I was making my way down the block to where all the parents and neighbors had gathered in a circle of chairs in the middle of the street. On my way, I noticed that a basketball hoop had been set up and a bunch of kids were goofing around playing a pick up game. Being somewhat athletic, (and a little drunk), I couldn’t resist. I decided to hang with them and shoot around for a little while.

There were probably six or seven of them, all running around in circles, laughing, yelling and basically being kids. Off to one side, stood a little girl I had never seen before. I’m guessing she was around eleven or twelve, long black hair in pigtails and dark brown eyes that are going to melt many a heart in the years to come. I noticed that she was being more of a casual observer rather than a participant and tossed the ball her way. She caught it and just kinda rolled it back to me.

“Don’t you want to play?”

Before she could answer, one of the boys said something to the effect of:

“Don’t do that, she’s STUPID!”

If there’s one thing that gets my goat, it's little kids saying shit like that, especially within earshot of somebody else. If I was that kids' parent, I’d not only be ashamed of my kid, but also ashamed of myself. Anyway…

I walked over to the little girl and asked her if she was ok. All I got was nods of the head. She looked like she was trying to talk but the words just wouldn’t come out. I started to ask her things like …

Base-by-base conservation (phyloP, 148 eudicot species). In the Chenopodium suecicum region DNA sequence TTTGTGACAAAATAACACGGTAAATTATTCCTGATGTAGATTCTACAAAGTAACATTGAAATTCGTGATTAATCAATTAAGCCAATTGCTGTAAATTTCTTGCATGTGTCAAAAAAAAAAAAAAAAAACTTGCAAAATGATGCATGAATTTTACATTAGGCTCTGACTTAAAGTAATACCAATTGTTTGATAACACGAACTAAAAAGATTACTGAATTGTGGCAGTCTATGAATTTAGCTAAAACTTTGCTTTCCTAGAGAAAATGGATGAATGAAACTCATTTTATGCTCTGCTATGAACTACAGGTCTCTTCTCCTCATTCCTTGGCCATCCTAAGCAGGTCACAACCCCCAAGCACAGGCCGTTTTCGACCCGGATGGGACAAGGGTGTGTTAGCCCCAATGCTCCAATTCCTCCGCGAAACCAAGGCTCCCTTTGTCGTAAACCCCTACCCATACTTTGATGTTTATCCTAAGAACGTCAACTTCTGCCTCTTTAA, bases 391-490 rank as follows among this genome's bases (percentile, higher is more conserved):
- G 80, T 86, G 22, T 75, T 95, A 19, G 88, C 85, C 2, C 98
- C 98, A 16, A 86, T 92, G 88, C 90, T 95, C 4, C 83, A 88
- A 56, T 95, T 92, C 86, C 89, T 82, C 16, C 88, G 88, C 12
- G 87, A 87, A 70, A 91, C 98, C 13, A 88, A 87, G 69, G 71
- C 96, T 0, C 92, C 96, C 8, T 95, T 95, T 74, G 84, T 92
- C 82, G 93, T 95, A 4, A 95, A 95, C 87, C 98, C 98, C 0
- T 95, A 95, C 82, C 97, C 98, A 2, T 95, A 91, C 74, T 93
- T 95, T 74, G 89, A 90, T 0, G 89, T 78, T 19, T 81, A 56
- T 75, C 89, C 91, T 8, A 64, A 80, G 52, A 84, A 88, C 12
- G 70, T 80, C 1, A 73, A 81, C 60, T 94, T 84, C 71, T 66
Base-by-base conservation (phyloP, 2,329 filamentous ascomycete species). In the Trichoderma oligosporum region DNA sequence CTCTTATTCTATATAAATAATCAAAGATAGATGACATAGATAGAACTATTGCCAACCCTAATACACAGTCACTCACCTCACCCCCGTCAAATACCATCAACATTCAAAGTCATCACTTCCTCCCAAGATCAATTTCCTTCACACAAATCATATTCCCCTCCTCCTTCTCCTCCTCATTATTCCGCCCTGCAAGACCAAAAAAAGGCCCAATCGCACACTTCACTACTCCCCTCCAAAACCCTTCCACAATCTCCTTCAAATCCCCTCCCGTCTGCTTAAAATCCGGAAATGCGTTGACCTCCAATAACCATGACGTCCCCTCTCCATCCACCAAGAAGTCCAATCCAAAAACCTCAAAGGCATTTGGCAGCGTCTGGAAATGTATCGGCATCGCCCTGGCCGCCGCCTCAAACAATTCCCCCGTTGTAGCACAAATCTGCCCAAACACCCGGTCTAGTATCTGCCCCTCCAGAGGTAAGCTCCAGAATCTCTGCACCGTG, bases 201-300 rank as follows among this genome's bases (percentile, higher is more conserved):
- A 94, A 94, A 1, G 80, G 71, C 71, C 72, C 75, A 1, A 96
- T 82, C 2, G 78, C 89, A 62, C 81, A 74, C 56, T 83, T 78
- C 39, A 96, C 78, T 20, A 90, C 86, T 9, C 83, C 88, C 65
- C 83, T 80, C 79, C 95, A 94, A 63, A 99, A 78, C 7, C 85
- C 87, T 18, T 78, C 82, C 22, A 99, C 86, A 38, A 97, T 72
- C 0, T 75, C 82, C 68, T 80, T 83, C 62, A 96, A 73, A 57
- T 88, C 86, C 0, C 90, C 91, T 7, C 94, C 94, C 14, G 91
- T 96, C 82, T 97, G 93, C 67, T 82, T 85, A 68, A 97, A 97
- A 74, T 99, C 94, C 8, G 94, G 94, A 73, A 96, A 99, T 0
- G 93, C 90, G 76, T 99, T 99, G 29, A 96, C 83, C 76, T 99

“Can you talk?”

Nod yes.

“Do you want to talk.”

Nod yes.

“Why don’t you talk?”

Shrug of the shoulders

With that, she ran off into the circle of parents and jumped into (what I’m guessing) was her fathers lap. I decided not pursue the issue although during the course of the conversation I would catch a glimpse of her out of the corner of my eye. When our eyes did meet, we would exchange a sort of shy or knowing smile that seemed to say that we in on some kind of secret

After a bit, I felt the call of nature and started to head back to my house.

Do you ever have the feeling that you know when somebody is following you? I don’t know if there’s a name for it or not. Maybe it was just my intuition but I turned around and I saw her dart behind a tree and try to hide. I pretended not to see her. This went on a couple of times until I reached my doorstep and she was nowhere in sight. I figured she had gotten bored and just headed back to the safety of her fathers arms.

After tending to my business, I came back outside and the she was sitting on my front steps. I sat down next her and decided to stay quiet too. Maybe she wanted to say the first words or maybe I was just at a loss for words, I still don’t know.